Thursday, 23 September 2010

This is Science

(Should that be with or without a capital letter? Discuss.)

So in a change from what I may have previously brought you, this blog shall now divert weirdly into the socially questionable, and probably factually dubious, updates on science in the media, or perhaps something more - how it should be portrayed.

I'll set out from the start: I have only just started my course here in the MA Science Journalism at City University London, so possess no great claim to know what I will likely cover in any more detail than the sources from which I aggregate the information. Additionally, if you're looking for someone to offer something opinionated on the subject then I fancy those days are now behind me, in the quest to become a better, streamlined, more professional supplier of information.

And that's all I plan to do; give the science I see to the people who want to see it, without any further investigation unless it is absolutely warranted. Many may well discuss the irresponsibility of some media in which controversial topics become marred in simply that, but not necessarily covering the public's desire to read the stories. In the current culture it is apparent that doom and gloom, while perhaps not promising for the advancement of society, is what people depressingly care about reading. Cynicism is healthy, though many people actually feel empowered by not believing everything they read in the press - accordingly, if reporting can be managed without any immediately damaging or distressing side-effects, the patience (if afforded) by the consumer will benefit them.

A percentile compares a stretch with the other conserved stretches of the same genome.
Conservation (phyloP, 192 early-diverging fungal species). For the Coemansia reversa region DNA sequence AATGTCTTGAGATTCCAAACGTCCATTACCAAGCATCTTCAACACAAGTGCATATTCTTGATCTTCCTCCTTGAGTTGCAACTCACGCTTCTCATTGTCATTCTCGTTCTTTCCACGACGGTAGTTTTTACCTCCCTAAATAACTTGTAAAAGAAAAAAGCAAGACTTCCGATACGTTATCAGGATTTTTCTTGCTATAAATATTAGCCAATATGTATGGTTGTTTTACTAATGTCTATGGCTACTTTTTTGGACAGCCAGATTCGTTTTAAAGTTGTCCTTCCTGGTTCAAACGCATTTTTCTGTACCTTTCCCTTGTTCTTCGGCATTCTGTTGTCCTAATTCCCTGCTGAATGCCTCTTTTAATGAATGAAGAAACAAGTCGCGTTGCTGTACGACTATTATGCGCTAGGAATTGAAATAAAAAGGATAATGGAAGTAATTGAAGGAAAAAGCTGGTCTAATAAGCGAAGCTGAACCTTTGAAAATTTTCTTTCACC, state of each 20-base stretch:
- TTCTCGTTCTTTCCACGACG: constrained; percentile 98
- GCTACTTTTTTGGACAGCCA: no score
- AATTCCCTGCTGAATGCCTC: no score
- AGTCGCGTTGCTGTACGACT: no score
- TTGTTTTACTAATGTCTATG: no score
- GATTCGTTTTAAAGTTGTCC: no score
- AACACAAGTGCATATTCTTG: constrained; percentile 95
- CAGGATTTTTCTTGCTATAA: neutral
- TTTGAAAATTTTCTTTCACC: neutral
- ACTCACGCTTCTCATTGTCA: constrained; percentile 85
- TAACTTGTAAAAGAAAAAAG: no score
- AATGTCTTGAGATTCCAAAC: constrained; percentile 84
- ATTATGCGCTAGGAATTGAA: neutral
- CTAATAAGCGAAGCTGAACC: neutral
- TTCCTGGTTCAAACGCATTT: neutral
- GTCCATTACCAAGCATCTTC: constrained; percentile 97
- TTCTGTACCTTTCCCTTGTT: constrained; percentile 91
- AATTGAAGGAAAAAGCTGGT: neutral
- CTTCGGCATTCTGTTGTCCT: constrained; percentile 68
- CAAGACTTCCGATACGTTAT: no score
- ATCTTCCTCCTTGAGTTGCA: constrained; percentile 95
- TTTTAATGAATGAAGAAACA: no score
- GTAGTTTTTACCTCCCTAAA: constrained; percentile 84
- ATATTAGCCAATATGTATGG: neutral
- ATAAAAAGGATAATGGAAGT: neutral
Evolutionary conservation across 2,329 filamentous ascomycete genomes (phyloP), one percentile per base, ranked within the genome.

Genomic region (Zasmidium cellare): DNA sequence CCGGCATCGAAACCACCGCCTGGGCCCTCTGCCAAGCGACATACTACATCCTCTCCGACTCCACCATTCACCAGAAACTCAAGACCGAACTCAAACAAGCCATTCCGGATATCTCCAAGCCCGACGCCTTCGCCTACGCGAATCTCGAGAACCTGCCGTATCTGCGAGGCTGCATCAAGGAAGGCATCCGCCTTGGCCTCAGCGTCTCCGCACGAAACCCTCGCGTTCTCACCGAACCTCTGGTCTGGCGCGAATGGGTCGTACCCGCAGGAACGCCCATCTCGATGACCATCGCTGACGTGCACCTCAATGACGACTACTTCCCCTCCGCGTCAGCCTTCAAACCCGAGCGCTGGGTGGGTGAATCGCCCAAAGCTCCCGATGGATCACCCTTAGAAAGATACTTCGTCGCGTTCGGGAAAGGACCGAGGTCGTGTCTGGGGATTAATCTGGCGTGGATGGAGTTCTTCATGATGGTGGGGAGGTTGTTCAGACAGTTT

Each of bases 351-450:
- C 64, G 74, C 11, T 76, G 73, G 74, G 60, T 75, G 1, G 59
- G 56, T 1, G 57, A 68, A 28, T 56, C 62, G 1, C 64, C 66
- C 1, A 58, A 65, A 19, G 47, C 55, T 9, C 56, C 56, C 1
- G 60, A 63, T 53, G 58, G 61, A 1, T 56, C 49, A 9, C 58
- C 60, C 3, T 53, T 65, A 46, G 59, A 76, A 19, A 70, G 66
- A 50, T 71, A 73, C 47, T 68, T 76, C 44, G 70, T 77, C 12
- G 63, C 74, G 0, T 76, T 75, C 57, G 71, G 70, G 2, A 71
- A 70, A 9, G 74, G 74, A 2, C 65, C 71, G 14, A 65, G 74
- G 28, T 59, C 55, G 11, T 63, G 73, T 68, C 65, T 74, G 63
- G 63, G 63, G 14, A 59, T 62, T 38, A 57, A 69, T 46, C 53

I'm no academic but it'd be rich to suggest I know what people want to hear about. I'm more consumer than provider, and for a good while I'll be in front of the page rather than behind the story, but in time I hope this will change and I can bring my legions of follower to think similarly.

The aim - to acquire the skills to help me bring more of the truth to light in the public eye.

The fall-back option - get most of the skills and contacts and get into journalism, with the hope to one day start exerting any shred of influence.

The inevitability - pass shorthand, be okay with most of the technical stuff, try to get a job in a large production company and play the game, hoping to one day win the lottery or get picked up by someone's rich and well-connected parent.

This is Science, I think.


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